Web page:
Troubled Washington Mutual tumbled 26.7% as investors feared it wouldn’t be able to find a buyer to shore up its books.
After the close, S&P Ratings Services lowered its credit ratings on Washington Mutual to junk. "Increasing market turmoil and the related impact from managing its concentrated mortgage franchise in this troubled housing and credit cycle led to the downgrade of WAMU," said S&P credit analyst Victoria Wagner. "The company’s weak equity pricing in the markets is also a concern, and it increasingly appears that market conditions could overtake credit fundamentals and leave the company with greatly diminished financial flexibility."
Other stock yardsticks suffered Monday. The Nasdaq Composite Index was off 4.7% to 2179.91, near a 6-month low and down 18% on the year. The small-stock Russell 2000 fell 4.2% to 689.76, down 19% on the year. The S&P 500 was off 4.7% to 1192.96, down 19% on the year. All the broad measure’s sectors fell.
Among names listed on the New York Stock Exchange, about 8.1 billion shares changed hands, a new record. Decliners outnumbered advancers nearly 19 to one on the exchange.
Credit markets showed few signs of relief. The Fed-funds rate traded as high as 6.5% Monday, well above the central bank’s 2% target as demand for cash far outstripped supply. The shortage forced the Fed to inject a massive billion cash via its daily repurchase-agreement operation, which helped bring down the rate to 3.5%.
Traders said that various Wall Street firms offered a staggering 3 billion in mortgage-backed paper to use as collateral for repo agreements, but the Fed only accepted about billion of it — a sign that much of that debt remains too toxic for the Fed to assume on its books.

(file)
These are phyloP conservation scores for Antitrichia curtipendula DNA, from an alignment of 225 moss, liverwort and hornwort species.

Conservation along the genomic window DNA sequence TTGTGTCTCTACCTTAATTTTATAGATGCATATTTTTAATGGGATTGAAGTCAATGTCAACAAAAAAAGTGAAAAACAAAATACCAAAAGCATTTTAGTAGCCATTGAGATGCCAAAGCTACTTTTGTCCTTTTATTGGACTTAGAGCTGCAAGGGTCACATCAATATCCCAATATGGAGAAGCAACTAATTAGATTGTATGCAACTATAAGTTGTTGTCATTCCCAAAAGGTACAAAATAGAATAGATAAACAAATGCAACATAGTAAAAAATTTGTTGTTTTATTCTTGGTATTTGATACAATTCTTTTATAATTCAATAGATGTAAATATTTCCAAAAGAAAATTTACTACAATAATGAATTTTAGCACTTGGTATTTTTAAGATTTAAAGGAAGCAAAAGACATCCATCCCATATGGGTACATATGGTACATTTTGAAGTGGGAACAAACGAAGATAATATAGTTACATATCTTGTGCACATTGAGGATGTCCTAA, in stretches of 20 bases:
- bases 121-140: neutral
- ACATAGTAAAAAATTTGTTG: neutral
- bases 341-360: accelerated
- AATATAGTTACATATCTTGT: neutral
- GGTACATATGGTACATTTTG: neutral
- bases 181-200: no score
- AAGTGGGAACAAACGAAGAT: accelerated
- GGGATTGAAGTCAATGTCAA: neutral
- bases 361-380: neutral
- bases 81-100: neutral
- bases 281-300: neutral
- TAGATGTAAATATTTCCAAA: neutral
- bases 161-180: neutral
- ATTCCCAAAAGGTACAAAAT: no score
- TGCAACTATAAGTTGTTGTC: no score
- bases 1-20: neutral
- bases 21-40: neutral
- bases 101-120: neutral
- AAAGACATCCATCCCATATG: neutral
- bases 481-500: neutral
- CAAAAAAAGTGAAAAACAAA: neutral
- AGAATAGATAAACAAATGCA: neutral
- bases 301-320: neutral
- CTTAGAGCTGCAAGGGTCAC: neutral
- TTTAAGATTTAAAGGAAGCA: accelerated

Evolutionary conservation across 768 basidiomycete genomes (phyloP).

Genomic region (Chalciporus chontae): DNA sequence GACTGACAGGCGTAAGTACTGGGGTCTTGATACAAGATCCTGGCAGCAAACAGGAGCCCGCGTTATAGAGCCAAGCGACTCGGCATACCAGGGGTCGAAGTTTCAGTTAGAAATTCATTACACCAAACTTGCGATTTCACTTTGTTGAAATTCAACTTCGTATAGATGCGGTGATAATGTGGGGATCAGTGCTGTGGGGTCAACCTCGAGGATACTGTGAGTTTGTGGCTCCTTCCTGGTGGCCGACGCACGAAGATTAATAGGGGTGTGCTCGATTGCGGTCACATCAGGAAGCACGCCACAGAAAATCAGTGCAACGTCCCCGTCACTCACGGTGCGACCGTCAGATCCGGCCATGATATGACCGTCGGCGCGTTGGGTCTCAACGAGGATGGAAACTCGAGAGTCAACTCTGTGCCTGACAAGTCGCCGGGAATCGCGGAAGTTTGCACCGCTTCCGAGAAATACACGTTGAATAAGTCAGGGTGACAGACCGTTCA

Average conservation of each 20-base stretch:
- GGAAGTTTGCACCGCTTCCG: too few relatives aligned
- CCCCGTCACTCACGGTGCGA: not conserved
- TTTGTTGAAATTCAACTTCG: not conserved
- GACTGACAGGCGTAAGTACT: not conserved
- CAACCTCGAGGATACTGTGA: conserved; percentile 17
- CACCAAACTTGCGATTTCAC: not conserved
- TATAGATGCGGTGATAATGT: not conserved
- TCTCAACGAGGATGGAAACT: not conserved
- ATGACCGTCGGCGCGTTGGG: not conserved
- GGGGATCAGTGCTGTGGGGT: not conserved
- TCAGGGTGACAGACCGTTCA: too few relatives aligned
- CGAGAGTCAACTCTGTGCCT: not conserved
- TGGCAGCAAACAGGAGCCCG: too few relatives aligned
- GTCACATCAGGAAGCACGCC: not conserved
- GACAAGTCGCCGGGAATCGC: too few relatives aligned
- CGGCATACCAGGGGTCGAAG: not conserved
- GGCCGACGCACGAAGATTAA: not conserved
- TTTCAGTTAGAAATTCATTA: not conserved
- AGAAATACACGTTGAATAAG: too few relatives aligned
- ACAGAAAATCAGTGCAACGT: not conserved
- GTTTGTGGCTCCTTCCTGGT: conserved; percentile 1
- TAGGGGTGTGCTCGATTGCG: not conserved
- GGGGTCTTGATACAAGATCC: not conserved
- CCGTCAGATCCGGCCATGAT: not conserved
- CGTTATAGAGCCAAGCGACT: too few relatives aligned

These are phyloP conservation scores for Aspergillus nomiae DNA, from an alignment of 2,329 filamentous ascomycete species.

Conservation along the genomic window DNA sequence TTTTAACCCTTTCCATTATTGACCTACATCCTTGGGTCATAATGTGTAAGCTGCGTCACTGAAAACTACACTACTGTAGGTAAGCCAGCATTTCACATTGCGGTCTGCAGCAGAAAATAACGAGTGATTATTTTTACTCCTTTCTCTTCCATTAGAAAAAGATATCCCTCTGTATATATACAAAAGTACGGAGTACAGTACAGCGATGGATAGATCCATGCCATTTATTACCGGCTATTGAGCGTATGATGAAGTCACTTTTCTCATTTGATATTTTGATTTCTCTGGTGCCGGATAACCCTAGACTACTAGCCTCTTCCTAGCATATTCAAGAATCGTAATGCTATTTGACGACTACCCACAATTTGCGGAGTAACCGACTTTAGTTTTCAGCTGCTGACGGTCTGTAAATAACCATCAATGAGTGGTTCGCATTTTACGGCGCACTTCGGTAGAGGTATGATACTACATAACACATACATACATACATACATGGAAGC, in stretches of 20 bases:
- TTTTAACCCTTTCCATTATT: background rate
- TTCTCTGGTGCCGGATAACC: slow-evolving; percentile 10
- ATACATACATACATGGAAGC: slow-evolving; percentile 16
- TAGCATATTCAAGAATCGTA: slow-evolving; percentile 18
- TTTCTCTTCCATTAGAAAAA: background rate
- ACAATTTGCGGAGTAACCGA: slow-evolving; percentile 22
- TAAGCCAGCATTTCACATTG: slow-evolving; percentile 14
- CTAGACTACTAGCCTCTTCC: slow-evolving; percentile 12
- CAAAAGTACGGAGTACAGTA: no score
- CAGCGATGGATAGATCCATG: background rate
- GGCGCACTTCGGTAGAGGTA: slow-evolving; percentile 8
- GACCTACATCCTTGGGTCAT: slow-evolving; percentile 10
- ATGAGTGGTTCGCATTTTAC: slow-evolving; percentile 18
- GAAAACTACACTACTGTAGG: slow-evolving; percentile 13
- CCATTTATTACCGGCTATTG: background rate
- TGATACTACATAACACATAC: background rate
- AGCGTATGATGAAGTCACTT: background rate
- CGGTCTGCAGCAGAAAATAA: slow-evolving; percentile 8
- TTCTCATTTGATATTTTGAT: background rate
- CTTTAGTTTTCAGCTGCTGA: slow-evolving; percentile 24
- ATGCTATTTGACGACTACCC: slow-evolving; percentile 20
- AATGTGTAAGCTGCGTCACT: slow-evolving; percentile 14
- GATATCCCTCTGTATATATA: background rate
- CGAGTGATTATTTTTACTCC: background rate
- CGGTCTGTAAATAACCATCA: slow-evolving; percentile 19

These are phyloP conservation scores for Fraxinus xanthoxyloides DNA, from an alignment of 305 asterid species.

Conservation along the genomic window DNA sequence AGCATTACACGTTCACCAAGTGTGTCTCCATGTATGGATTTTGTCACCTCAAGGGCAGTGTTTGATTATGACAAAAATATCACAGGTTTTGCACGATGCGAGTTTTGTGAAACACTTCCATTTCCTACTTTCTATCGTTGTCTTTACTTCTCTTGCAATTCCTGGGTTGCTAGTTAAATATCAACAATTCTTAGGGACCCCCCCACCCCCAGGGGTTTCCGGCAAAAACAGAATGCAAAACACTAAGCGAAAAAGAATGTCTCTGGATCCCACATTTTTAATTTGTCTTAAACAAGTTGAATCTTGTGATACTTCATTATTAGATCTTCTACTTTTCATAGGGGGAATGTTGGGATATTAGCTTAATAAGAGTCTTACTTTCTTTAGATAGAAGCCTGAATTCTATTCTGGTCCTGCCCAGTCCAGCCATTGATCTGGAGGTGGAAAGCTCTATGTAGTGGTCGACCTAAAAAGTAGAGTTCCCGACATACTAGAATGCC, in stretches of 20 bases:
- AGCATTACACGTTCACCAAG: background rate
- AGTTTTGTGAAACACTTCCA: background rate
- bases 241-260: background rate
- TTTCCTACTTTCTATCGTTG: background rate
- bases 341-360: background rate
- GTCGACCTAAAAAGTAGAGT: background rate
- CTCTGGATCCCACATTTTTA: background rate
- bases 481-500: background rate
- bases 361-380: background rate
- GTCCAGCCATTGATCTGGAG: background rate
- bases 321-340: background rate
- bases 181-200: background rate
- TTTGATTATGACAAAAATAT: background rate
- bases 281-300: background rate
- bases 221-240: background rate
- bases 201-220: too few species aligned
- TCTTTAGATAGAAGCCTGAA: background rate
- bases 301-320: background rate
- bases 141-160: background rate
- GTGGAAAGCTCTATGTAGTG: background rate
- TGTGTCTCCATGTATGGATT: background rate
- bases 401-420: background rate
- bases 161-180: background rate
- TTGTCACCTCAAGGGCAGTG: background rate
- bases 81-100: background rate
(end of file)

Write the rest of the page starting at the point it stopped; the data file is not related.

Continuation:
In the meantime, the three-month Libor/OIS spread, a gauge of stress in the money markets, widened to around 104.6 basis points from around 84.5 basis points Friday. Monday’s reading was its widest since December when the gap increased to above 110 basis points, a record.
"These markets just continue to be broken," said Don Wilson, head of DRW Trading, a proprietary firm active in Chicago’s interest-rate pits.
Treasury prices surged, pushing interest rates lower as investors sought safe havens. The two-year note was recently up 23/32, yielding 1.844%. The benchmark 10-year note was up 1-18/32, yielding 3.527%. The 30-year bond jumped 2-3/32 to yield 4.193%.
Crude-oil futures settled down .47 at .71 on the New York Mercantile Exchange on Monday on fears that the financial crisis could further slow the wider economy and fuel demand. It was oil’s first finish below 0 since early March.
The dollar dropped against the Japanese currency, changing hands recently at 105.47 yen, down from 107.87 yen late Friday. But the dollar managed to post gains against the euro and British pound.
Write to Peter A. McKay at email@example.com
Back to School Vaccinations
Image by 666isMONEY ☮ ♥ & ☠
"No one will be turned away for an inability to pay."
Prices at River City continue to slip-slide away.
Image by seeChicagorealestate.com
How low can you go?